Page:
RAPLAB® Grading Criteria

The 4 C's are part of a well-known grading system for evaluating diamonds by grading the carat weight, color, clarity and cut. RAPLAB® grades diamonds based on the 4 C's and several additional criteria using sophisticated technology to provide you with a more detailed and informative certification.
The 4 C's are part of a well-known grading system for evaluating diamonds by grading the carat weight, color, clarity and cut. RAPLAB® grades diamonds based on the 4 C's and several additional criteria using sophisticated technology to provide you with a more detailed and informative certification.
The 4 C's are part of a well-known grading system for evaluating diamonds by grading the carat weight, color, clarity and cut. RAPLAB® grades diamonds based on the 4 C's and several additional criteria using sophisticated technology to provide you with a more detailed and informative certification.

Carat Weight

Carat weight is the standard mass unit for diamonds and other gemstones. The word “carat” comes from the old Greek word for the seed of a carob tree,
“kerátion” (κερατιον). It is important to note the difference between Carat – denoting the weight of gemstones; and Karat – denoting the purity of gold alloys.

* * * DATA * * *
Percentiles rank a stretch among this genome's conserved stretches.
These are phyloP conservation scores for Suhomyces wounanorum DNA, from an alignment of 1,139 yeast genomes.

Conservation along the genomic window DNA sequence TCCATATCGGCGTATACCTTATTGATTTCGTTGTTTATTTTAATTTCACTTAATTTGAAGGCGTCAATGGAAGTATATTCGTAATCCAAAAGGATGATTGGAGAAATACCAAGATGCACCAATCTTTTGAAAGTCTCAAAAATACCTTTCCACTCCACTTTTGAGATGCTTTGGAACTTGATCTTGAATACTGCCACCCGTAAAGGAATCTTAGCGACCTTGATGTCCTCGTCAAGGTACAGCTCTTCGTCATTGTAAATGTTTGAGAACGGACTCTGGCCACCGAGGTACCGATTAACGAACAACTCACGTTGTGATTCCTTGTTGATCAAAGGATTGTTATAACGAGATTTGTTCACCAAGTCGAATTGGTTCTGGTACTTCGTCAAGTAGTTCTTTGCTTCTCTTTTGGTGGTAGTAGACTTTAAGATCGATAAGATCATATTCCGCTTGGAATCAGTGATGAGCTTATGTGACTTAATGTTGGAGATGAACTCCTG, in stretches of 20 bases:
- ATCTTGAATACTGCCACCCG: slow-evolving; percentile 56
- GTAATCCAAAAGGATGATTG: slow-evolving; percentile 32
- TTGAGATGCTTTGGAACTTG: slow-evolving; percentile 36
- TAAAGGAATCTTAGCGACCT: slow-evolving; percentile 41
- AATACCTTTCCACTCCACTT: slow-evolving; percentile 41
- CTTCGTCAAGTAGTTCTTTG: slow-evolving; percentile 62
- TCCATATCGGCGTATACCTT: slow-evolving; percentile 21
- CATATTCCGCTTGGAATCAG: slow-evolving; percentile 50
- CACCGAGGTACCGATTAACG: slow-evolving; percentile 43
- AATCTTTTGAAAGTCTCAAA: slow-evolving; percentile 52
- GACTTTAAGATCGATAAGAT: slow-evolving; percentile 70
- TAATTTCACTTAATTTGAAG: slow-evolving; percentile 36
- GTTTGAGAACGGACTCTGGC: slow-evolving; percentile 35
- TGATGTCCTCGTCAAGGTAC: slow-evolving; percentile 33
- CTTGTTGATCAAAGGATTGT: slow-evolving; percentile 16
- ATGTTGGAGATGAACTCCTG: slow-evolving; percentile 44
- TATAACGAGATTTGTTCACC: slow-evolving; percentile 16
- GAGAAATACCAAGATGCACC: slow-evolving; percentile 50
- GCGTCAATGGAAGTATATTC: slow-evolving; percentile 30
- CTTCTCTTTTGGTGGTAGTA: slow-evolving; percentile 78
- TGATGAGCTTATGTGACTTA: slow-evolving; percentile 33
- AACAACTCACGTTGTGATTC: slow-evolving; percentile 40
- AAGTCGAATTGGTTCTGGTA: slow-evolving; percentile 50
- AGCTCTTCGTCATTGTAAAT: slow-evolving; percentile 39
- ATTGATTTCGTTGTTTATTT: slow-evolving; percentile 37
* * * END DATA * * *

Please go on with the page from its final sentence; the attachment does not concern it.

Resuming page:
One metric carat is equal to 200 mg (0.2 g or 0.007055 oz.). In order to improve accuracy, we divide the carat to 100 points. For example, a diamond of 55
points weighs 0.55 carats.

Color

You can find diamonds in every known color, including blue, green, brown and black. Colored diamonds are known as fancy stones and are very rare. In fact,
only 0.001 percent of all diamonds are colored stones.
Grading Color
The most common diamonds are colorless-white to yellow or brown stones. The color is defined by the colors of the light rays that pass through the stone.
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Clarity

The Clarity grade labels the diamond for the presence and severity of flaws. No diamond is 100% perfect. With enough magnification you can find a flaw in
the cleanest stone.
Diamonds are created in the subterranean pressure of the Lithosphere. Under these extreme conditions, some alien elements like air bubbles may become
trapped in the diamond. Other flaws can originate while cutting and polishing the stone.
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Cut

Cut identify how closely the diamond has been cut and polished to ideal proportions.
A diamond's cut is not only about its shape, but how effectively the stone can return light back to the viewer's eye. A well-cut diamond will be seen as brilliant
and sparkling. A poorly cut diamond may have the highest color and perfect clarity yet it will look dark and lifeless.
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